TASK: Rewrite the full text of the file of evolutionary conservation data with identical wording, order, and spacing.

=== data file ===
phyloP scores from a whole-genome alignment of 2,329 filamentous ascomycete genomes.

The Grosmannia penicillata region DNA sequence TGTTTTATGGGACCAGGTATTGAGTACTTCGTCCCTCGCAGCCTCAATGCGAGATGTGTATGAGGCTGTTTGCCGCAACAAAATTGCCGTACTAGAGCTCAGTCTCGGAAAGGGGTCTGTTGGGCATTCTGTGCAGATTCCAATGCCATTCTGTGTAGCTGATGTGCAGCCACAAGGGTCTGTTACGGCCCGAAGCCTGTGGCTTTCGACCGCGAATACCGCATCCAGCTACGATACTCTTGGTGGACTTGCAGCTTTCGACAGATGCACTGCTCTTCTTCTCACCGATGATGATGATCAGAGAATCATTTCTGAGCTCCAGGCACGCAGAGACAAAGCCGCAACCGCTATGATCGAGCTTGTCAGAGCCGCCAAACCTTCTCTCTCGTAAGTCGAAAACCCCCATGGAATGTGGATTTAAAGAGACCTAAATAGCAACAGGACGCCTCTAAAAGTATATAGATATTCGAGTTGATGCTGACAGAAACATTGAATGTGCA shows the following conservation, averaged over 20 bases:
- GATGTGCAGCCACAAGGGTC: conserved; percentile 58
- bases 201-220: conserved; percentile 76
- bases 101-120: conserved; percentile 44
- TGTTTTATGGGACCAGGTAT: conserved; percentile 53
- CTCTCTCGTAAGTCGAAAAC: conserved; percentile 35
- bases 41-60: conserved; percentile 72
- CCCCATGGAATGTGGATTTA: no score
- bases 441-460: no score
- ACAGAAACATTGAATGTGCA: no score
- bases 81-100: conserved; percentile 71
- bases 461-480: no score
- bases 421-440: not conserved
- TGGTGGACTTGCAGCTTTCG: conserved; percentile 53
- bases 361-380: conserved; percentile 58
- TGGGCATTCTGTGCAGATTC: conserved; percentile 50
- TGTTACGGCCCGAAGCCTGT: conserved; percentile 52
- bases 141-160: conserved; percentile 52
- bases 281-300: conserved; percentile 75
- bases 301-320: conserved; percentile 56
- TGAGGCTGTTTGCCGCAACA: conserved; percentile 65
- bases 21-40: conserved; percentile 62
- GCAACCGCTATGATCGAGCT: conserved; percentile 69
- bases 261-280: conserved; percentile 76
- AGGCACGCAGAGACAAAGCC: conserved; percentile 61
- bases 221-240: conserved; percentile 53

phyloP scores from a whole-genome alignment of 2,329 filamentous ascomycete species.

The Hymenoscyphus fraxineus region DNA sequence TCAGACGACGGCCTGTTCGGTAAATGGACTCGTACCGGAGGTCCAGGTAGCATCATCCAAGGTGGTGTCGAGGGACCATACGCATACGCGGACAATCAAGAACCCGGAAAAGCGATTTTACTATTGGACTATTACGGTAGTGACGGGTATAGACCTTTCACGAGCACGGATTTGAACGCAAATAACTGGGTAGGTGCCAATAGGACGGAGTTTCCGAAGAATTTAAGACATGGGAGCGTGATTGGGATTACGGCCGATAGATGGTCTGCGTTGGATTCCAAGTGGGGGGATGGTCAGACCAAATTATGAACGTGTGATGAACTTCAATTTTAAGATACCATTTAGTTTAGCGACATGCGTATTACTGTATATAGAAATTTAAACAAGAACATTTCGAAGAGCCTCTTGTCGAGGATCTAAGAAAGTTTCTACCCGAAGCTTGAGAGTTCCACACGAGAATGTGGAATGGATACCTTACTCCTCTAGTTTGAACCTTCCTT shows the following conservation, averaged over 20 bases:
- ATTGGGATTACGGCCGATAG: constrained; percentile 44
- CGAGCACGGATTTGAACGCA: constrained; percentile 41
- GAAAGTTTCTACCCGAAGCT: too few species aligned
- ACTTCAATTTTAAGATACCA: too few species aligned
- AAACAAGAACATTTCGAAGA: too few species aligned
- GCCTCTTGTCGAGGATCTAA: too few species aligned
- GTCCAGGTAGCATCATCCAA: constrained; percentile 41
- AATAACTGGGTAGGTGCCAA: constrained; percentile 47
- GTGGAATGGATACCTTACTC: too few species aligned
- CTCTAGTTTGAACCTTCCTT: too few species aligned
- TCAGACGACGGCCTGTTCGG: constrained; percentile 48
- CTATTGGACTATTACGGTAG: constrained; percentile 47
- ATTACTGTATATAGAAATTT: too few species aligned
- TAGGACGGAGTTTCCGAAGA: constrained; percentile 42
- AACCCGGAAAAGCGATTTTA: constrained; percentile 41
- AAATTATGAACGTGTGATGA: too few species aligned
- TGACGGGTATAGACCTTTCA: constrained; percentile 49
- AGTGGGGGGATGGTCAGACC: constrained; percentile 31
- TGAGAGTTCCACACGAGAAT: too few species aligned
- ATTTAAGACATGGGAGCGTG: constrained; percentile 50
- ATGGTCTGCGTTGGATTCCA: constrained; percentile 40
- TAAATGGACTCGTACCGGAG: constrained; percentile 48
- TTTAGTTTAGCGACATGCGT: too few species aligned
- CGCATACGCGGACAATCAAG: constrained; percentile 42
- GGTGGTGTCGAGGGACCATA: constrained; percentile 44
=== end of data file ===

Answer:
phyloP scores from a whole-genome alignment of 2,329 filamentous ascomycete genomes.

The Grosmannia penicillata region DNA sequence TGTTTTATGGGACCAGGTATTGAGTACTTCGTCCCTCGCAGCCTCAATGCGAGATGTGTATGAGGCTGTTTGCCGCAACAAAATTGCCGTACTAGAGCTCAGTCTCGGAAAGGGGTCTGTTGGGCATTCTGTGCAGATTCCAATGCCATTCTGTGTAGCTGATGTGCAGCCACAAGGGTCTGTTACGGCCCGAAGCCTGTGGCTTTCGACCGCGAATACCGCATCCAGCTACGATACTCTTGGTGGACTTGCAGCTTTCGACAGATGCACTGCTCTTCTTCTCACCGATGATGATGATCAGAGAATCATTTCTGAGCTCCAGGCACGCAGAGACAAAGCCGCAACCGCTATGATCGAGCTTGTCAGAGCCGCCAAACCTTCTCTCTCGTAAGTCGAAAACCCCCATGGAATGTGGATTTAAAGAGACCTAAATAGCAACAGGACGCCTCTAAAAGTATATAGATATTCGAGTTGATGCTGACAGAAACATTGAATGTGCA shows the following conservation, averaged over 20 bases:
- GATGTGCAGCCACAAGGGTC: conserved; percentile 58
- bases 201-220: conserved; percentile 76
- bases 101-120: conserved; percentile 44
- TGTTTTATGGGACCAGGTAT: conserved; percentile 53
- CTCTCTCGTAAGTCGAAAAC: conserved; percentile 35
- bases 41-60: conserved; percentile 72
- CCCCATGGAATGTGGATTTA: no score
- bases 441-460: no score
- ACAGAAACATTGAATGTGCA: no score
- bases 81-100: conserved; percentile 71
- bases 461-480: no score
- bases 421-440: not conserved
- TGGTGGACTTGCAGCTTTCG: conserved; percentile 53
- bases 361-380: conserved; percentile 58
- TGGGCATTCTGTGCAGATTC: conserved; percentile 50
- TGTTACGGCCCGAAGCCTGT: conserved; percentile 52
- bases 141-160: conserved; percentile 52
- bases 281-300: conserved; percentile 75
- bases 301-320: conserved; percentile 56
- TGAGGCTGTTTGCCGCAACA: conserved; percentile 65
- bases 21-40: conserved; percentile 62
- GCAACCGCTATGATCGAGCT: conserved; percentile 69
- bases 261-280: conserved; percentile 76
- AGGCACGCAGAGACAAAGCC: conserved; percentile 61
- bases 221-240: conserved; percentile 53

phyloP scores from a whole-genome alignment of 2,329 filamentous ascomycete species.

The Hymenoscyphus fraxineus region DNA sequence TCAGACGACGGCCTGTTCGGTAAATGGACTCGTACCGGAGGTCCAGGTAGCATCATCCAAGGTGGTGTCGAGGGACCATACGCATACGCGGACAATCAAGAACCCGGAAAAGCGATTTTACTATTGGACTATTACGGTAGTGACGGGTATAGACCTTTCACGAGCACGGATTTGAACGCAAATAACTGGGTAGGTGCCAATAGGACGGAGTTTCCGAAGAATTTAAGACATGGGAGCGTGATTGGGATTACGGCCGATAGATGGTCTGCGTTGGATTCCAAGTGGGGGGATGGTCAGACCAAATTATGAACGTGTGATGAACTTCAATTTTAAGATACCATTTAGTTTAGCGACATGCGTATTACTGTATATAGAAATTTAAACAAGAACATTTCGAAGAGCCTCTTGTCGAGGATCTAAGAAAGTTTCTACCCGAAGCTTGAGAGTTCCACACGAGAATGTGGAATGGATACCTTACTCCTCTAGTTTGAACCTTCCTT shows the following conservation, averaged over 20 bases:
- ATTGGGATTACGGCCGATAG: constrained; percentile 44
- CGAGCACGGATTTGAACGCA: constrained; percentile 41
- GAAAGTTTCTACCCGAAGCT: too few species aligned
- ACTTCAATTTTAAGATACCA: too few species aligned
- AAACAAGAACATTTCGAAGA: too few species aligned
- GCCTCTTGTCGAGGATCTAA: too few species aligned
- GTCCAGGTAGCATCATCCAA: constrained; percentile 41
- AATAACTGGGTAGGTGCCAA: constrained; percentile 47
- GTGGAATGGATACCTTACTC: too few species aligned
- CTCTAGTTTGAACCTTCCTT: too few species aligned
- TCAGACGACGGCCTGTTCGG: constrained; percentile 48
- CTATTGGACTATTACGGTAG: constrained; percentile 47
- ATTACTGTATATAGAAATTT: too few species aligned
- TAGGACGGAGTTTCCGAAGA: constrained; percentile 42
- AACCCGGAAAAGCGATTTTA: constrained; percentile 41
- AAATTATGAACGTGTGATGA: too few species aligned
- TGACGGGTATAGACCTTTCA: constrained; percentile 49
- AGTGGGGGGATGGTCAGACC: constrained; percentile 31
- TGAGAGTTCCACACGAGAAT: too few species aligned
- ATTTAAGACATGGGAGCGTG: constrained; percentile 50
- ATGGTCTGCGTTGGATTCCA: constrained; percentile 40
- TAAATGGACTCGTACCGGAG: constrained; percentile 48
- TTTAGTTTAGCGACATGCGT: too few species aligned
- CGCATACGCGGACAATCAAG: constrained; percentile 42
- GGTGGTGTCGAGGGACCATA: constrained; percentile 44